The Spokane City Council has taken the latest step in a disagreement with the mayor about an renewable electricity ordinance the council passed last summer.
On Monday night, the council agreed to form its own ad hoc citizens’ committee to suggest ways to reduce the city’s greenhouse gas emissions. The move is an answer to the mayor’s refusal to nominate members for an 11-member citizens’ commission called for by the ordinance. It was a point made by Brian Henning from the climate change activist group 350 Spokane.
“As my middle school-aged daughter Nora recently asked in reaction to this, she asked, ‘How is it possible? How can the mayor simply ignore laws that he doesn’t like?’" Henning said. "I have to admit that I wasn’t quite sure what to say to her. What I do know is that it is disturbingly undemocratic.”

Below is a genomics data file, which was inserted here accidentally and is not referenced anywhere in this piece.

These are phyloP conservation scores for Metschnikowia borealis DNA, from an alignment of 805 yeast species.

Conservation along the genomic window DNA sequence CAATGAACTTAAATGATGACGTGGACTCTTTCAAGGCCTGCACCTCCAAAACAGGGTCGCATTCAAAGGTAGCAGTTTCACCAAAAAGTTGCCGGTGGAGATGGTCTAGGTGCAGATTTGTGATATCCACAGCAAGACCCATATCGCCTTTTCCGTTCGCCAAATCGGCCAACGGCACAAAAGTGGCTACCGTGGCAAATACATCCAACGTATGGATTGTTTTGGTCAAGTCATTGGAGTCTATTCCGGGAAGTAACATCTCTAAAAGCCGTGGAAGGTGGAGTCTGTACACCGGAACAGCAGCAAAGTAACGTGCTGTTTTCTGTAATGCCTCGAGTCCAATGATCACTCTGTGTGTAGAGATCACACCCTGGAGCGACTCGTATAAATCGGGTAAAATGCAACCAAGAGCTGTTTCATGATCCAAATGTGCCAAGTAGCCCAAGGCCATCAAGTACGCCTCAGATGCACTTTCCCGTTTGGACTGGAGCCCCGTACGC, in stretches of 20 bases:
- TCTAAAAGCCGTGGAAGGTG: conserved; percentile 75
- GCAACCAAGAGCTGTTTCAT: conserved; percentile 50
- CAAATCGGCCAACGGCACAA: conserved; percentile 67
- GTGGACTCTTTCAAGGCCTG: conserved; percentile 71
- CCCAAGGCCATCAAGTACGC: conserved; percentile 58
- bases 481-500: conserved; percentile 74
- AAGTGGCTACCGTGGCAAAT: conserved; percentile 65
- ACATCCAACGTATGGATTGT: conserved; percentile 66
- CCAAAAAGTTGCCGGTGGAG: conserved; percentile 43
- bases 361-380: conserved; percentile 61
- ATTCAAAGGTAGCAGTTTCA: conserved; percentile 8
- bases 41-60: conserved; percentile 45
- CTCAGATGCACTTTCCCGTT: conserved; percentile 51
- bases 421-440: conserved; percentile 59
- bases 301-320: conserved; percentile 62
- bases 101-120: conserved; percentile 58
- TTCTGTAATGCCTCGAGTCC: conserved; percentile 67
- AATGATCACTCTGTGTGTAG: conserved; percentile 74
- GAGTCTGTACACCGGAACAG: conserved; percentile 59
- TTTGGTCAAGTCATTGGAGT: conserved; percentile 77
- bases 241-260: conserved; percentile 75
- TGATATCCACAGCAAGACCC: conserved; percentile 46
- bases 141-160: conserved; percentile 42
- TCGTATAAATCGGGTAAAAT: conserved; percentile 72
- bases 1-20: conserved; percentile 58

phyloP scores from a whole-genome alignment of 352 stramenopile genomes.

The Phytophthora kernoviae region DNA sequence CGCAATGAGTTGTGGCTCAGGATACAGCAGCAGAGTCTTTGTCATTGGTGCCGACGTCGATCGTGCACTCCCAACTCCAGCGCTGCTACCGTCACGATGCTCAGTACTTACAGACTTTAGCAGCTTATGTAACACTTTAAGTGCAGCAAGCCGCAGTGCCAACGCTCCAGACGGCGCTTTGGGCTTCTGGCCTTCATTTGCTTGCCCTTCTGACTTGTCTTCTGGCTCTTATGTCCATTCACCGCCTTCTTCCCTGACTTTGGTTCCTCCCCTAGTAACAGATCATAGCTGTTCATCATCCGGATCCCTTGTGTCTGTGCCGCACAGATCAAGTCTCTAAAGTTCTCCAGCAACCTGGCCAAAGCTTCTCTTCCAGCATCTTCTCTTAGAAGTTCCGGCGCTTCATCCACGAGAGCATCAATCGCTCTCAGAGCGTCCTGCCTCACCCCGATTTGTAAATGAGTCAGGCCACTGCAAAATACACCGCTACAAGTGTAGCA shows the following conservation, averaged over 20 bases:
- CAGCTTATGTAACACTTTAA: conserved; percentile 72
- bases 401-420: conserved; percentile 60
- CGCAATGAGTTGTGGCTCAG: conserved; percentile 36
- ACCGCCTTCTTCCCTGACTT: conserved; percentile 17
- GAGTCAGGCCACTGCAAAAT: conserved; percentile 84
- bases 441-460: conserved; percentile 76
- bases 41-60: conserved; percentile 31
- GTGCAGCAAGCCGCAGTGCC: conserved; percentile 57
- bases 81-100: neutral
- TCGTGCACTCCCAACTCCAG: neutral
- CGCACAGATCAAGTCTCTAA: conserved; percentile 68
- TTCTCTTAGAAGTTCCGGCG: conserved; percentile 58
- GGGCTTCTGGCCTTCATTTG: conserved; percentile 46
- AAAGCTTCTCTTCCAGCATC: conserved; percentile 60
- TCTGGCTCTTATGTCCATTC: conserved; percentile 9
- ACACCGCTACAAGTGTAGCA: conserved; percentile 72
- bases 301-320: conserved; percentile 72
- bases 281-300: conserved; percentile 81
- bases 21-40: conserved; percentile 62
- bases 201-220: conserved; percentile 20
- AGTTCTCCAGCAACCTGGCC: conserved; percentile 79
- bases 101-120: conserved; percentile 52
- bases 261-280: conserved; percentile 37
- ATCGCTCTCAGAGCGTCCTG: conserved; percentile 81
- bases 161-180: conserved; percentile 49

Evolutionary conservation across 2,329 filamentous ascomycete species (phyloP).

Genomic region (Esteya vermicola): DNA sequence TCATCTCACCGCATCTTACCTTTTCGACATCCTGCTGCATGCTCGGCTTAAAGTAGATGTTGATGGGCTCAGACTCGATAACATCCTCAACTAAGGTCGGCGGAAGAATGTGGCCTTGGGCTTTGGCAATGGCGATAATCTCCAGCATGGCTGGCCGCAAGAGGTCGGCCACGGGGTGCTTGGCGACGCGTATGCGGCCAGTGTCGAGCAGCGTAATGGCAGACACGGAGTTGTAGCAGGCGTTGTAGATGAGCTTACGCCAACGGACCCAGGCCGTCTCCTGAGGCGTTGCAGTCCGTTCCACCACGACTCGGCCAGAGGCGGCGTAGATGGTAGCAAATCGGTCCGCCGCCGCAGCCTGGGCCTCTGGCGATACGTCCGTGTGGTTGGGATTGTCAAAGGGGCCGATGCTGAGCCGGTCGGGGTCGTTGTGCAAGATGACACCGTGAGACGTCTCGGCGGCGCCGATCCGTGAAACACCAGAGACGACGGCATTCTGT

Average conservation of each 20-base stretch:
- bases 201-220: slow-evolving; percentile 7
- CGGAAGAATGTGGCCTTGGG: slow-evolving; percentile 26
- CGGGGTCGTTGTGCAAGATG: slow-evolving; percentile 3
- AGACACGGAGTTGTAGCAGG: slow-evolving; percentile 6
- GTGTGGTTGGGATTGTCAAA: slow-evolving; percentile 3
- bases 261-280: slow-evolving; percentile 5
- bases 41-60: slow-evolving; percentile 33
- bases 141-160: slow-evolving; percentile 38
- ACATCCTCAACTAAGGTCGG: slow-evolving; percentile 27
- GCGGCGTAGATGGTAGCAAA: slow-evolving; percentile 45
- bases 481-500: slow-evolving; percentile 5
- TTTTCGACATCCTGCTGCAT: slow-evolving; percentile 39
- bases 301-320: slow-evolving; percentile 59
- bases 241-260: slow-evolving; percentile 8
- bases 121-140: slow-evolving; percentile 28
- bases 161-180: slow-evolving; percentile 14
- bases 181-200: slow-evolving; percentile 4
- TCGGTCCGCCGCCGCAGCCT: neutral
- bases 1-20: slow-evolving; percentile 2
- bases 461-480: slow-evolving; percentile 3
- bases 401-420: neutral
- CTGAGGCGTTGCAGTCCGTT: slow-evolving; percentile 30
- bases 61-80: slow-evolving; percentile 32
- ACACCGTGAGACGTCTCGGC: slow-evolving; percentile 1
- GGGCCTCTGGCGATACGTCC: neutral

The measure directs the city to run its own operations exclusively using renewable electricity sources, such as water, the sun and wind, by the year 2020. It also sets a goal of 2030 for 100% electricity from renewable sources for the rest of the city.
The mayor vetoed the ordinance, saying the city had already set ambitious guidelines. The council overrode the veto.
The citizens’ commission was to include representatives from the city, business and Avista, as well as low-income people and environmental groups.